In a statement to Computer Weekly, a spokesperson for HS2 said the organisation took action in 2020 to ensure it complies with the IR35 rules. “HS2 takes our obligations to comply with tax legislation extremely seriously and is working with HMRC on a compliance review to assess any historic tax liability. Since 2020, HS2 has implemented new processes to ensure we meet all liabilities under the Off Payroll Working Legislation.”
Dave Chaplin, CEO of contractor tax compliance firm IR35 Shield, told Computer Weekly the case highlights why it is so important for end-hirers to do due diligence when they have a consultancy providing contractors included in their supply chain.
“Firms that are engaging with consultancies should carefully examine their arrangements, and typically the answer is found in the contract between them and the consultancy,” he said.
“It’s essential that the hirer, in this instance HS2, conducts due-diligence to ensure that the consultancy is providing wholly outsourced services, and not labour.
“If the consultancy is acting like an employment business, then the hirer is the ‘client’ for off-payroll working purposes and responsible for classifying the contractors. If the client – HS2 in this case – has not issued determinations to the consultancy and workers, then it is also the fee-payer and liable for the tax.
“At IR35 Shield, we have seen many genuine consultancy arrangements in practice, but the legacy paperwork is more akin to one of an agency providing labour, which can be fatal in an IR35 investigation.”
The annual report states that once HMRC’s compliance review is completed, HS2 will be investigating if there is a cost that can be recovered from its suppliers to offset the amount of tax it has to pay HMRC – but Chaplin is not convinced that will work.
“For HS2, they will be saddled with the entire tax bill, and the contractors earnings will now be net of tax, due to the flaws in the legislation. The overall effect is that the Treasury will lose money,” he said.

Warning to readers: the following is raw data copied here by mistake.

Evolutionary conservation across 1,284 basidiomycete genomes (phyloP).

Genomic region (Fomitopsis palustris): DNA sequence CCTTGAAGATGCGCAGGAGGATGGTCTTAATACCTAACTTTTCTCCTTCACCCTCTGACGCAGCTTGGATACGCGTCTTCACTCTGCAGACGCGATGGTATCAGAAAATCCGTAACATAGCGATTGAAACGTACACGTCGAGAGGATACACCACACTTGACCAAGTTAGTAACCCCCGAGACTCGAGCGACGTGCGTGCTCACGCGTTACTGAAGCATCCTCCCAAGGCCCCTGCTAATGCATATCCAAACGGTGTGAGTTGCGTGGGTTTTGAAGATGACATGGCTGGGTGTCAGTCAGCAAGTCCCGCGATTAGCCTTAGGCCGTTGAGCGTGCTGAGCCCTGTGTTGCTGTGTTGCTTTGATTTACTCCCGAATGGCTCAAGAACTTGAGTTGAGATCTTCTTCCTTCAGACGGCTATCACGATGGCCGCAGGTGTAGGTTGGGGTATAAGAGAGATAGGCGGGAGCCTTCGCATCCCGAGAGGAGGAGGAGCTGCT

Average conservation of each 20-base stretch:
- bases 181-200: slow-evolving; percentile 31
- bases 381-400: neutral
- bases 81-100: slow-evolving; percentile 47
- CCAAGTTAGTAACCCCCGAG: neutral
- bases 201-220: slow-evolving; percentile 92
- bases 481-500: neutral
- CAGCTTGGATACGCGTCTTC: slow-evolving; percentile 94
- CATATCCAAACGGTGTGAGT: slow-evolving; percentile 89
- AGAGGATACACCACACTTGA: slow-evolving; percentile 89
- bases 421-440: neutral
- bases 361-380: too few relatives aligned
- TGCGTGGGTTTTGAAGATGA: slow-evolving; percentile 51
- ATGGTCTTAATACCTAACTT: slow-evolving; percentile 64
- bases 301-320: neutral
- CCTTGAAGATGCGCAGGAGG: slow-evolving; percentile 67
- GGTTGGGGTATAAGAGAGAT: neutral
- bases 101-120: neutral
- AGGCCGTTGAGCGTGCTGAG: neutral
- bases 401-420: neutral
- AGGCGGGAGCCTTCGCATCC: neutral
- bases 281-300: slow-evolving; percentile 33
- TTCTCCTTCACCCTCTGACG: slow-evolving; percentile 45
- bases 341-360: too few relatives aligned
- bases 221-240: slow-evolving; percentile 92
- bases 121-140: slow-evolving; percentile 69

As detailed in its 2020-2021 accounts, which it filed on 5 August 2022, HS2 engaged 294 contractors during the 1 April 2021 to 31 March 2022 period that were paid more than £245 a day, and 20 of these individuals were classified as working outside IR35.
The report states that HS2 used HMRC’s online Check Employment Status for Tax (CEST) tool in combination with the tax collection agency’s guidance to decide how the contractors it engages should be taxed.
For a “clearly project-based” initiative, the number of contractors classified as being inside IR35 is curious, continued Chaplin: “Contrary to HMRC’s assertions during the consultation phase [for CEST] that roughly a third of contractors would be inside IR35, in this instance HS2 has classified 93.2% of them as deemed employees. This appears to be a significantly large number.”
It is also worth noting, he added, that the deputy chair of HS2 is Jon Thompson, who was responsible for overseeing the roll-out of the IR35 reforms during his time as CEO of HMRC.
“If Jon can’t get IR35 right, who can?” he said. “It’s is one more shining example to support calls, along with a growing plethora of evidence to ditch a legislation that is having a hugely damaging impact on contractors, the firms that hire them and the economy as a whole. And the fact HS2 is one more public sector organisation that is facing a tax bill in a long line of others just proves the legislation is unworkable.”
Read more about IR35 in the public sector
- The Public Accounts Committee has shared the findings of its report into the after-effects of the IR35 reforms coming into force in the public sector back in April 2017.
- HMRC has moved to play down claims it is collecting more tax than it is due when tackling non-compliance with the IR35 reforms in the public sector.
Read more on IT for government and public sector
Innovate UK hit with £36m unpaid tax bill over IR35 contractor employment status errors
IR35 a ‘threat’ to UK’s bid to become science and tech superpower, contracting authority warns
HMRC slammed for ‘needlessly’ pursuing CEST-assured outside-IR35 contractor
IR35 reforms: Contractors cite tax avoidance legislation as ‘biggest concern’ in 2023